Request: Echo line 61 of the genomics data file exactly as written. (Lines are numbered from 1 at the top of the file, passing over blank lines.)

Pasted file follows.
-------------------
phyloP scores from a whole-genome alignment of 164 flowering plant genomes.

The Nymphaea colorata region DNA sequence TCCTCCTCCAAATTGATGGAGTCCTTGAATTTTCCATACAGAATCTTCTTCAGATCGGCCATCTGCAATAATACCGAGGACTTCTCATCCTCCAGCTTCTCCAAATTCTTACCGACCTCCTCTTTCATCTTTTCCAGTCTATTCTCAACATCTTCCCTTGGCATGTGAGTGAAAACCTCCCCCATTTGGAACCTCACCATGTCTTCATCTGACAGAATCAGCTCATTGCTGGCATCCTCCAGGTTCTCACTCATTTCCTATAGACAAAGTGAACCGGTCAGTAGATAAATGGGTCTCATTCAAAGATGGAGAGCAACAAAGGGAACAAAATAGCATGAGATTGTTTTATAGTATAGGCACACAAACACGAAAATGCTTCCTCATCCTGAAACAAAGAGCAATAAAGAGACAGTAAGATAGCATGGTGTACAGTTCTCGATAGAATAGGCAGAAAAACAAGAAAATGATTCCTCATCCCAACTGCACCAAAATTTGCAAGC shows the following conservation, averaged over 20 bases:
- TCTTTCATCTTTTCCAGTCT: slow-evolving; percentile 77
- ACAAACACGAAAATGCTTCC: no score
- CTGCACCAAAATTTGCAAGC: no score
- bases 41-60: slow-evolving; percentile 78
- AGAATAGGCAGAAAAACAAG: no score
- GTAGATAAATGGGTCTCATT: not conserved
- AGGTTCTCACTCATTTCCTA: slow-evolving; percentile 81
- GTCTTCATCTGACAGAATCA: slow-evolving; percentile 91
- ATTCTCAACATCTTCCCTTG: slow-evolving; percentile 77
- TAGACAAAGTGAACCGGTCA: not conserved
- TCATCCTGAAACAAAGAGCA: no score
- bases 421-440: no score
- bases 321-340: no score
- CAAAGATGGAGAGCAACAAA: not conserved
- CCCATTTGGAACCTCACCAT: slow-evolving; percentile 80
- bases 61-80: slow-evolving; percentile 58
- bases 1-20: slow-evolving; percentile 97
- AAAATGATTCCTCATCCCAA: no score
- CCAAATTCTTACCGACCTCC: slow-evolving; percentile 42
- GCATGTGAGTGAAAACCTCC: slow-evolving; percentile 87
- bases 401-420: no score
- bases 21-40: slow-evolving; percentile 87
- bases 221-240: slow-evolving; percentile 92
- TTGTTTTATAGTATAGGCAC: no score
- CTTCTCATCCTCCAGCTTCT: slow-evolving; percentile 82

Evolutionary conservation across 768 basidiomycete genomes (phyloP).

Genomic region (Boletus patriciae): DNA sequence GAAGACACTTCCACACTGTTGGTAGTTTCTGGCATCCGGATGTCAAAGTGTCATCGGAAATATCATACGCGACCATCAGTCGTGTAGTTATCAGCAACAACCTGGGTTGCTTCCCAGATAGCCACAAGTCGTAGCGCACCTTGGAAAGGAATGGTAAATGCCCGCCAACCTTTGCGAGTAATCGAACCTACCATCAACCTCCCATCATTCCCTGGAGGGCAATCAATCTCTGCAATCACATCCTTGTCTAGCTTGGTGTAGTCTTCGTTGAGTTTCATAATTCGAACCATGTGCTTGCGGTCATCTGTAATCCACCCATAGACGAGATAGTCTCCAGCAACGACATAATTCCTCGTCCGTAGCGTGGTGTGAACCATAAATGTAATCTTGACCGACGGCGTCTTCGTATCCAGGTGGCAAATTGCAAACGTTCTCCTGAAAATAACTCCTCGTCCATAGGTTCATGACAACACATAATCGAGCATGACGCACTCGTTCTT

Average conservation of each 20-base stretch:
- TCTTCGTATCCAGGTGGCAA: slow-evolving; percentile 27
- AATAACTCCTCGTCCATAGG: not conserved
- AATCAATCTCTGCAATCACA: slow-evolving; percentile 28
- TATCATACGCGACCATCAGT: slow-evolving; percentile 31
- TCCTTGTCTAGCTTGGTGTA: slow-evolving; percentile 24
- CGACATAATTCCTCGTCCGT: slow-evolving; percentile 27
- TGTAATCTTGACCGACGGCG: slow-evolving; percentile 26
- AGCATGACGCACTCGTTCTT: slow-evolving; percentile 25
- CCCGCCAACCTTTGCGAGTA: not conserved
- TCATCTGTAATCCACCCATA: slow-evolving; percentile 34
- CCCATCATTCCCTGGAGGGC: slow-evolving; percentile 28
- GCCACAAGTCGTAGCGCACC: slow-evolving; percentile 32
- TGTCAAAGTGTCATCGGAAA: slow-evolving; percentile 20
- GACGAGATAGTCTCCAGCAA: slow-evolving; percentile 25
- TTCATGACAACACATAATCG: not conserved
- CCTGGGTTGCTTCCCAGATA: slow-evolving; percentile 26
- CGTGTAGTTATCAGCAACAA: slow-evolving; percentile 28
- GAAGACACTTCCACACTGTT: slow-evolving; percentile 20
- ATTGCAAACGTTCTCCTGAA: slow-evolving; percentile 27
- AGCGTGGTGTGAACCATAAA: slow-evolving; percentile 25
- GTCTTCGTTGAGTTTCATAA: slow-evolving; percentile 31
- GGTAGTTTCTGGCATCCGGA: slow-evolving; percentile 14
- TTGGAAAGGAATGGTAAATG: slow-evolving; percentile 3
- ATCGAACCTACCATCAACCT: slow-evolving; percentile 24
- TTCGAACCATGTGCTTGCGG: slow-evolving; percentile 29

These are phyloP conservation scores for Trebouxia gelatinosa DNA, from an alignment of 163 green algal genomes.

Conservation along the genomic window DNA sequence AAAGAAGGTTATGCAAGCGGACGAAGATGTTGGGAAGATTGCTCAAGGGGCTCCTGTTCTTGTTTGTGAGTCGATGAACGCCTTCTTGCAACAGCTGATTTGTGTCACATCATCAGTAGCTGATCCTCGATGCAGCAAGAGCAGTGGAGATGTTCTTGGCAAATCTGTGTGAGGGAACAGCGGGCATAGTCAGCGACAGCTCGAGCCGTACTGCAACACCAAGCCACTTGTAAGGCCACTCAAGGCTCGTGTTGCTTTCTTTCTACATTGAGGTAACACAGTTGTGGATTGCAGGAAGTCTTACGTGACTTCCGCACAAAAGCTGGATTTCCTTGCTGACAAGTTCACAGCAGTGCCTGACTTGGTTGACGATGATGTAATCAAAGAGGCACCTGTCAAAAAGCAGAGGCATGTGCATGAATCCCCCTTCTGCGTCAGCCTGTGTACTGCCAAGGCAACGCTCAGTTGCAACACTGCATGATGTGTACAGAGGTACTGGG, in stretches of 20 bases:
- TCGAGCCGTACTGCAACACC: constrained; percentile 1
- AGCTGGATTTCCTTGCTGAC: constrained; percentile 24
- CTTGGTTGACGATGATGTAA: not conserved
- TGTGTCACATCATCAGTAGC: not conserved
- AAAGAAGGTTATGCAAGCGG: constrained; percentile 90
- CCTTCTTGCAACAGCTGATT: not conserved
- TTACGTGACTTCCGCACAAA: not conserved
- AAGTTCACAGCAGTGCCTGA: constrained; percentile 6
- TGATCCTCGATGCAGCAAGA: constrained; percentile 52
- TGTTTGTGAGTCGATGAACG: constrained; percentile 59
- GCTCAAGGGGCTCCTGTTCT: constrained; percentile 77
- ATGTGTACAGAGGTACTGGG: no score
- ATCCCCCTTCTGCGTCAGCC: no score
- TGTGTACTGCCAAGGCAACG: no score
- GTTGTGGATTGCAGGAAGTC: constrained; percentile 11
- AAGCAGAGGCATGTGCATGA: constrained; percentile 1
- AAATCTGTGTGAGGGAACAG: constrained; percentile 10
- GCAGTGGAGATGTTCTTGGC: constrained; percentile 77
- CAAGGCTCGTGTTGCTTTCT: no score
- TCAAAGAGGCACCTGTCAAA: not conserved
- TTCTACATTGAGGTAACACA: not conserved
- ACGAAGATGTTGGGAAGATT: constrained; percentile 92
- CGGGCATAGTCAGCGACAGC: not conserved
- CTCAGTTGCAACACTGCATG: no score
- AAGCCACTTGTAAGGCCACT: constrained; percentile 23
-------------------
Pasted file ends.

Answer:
- TGTGTCACATCATCAGTAGC: not conserved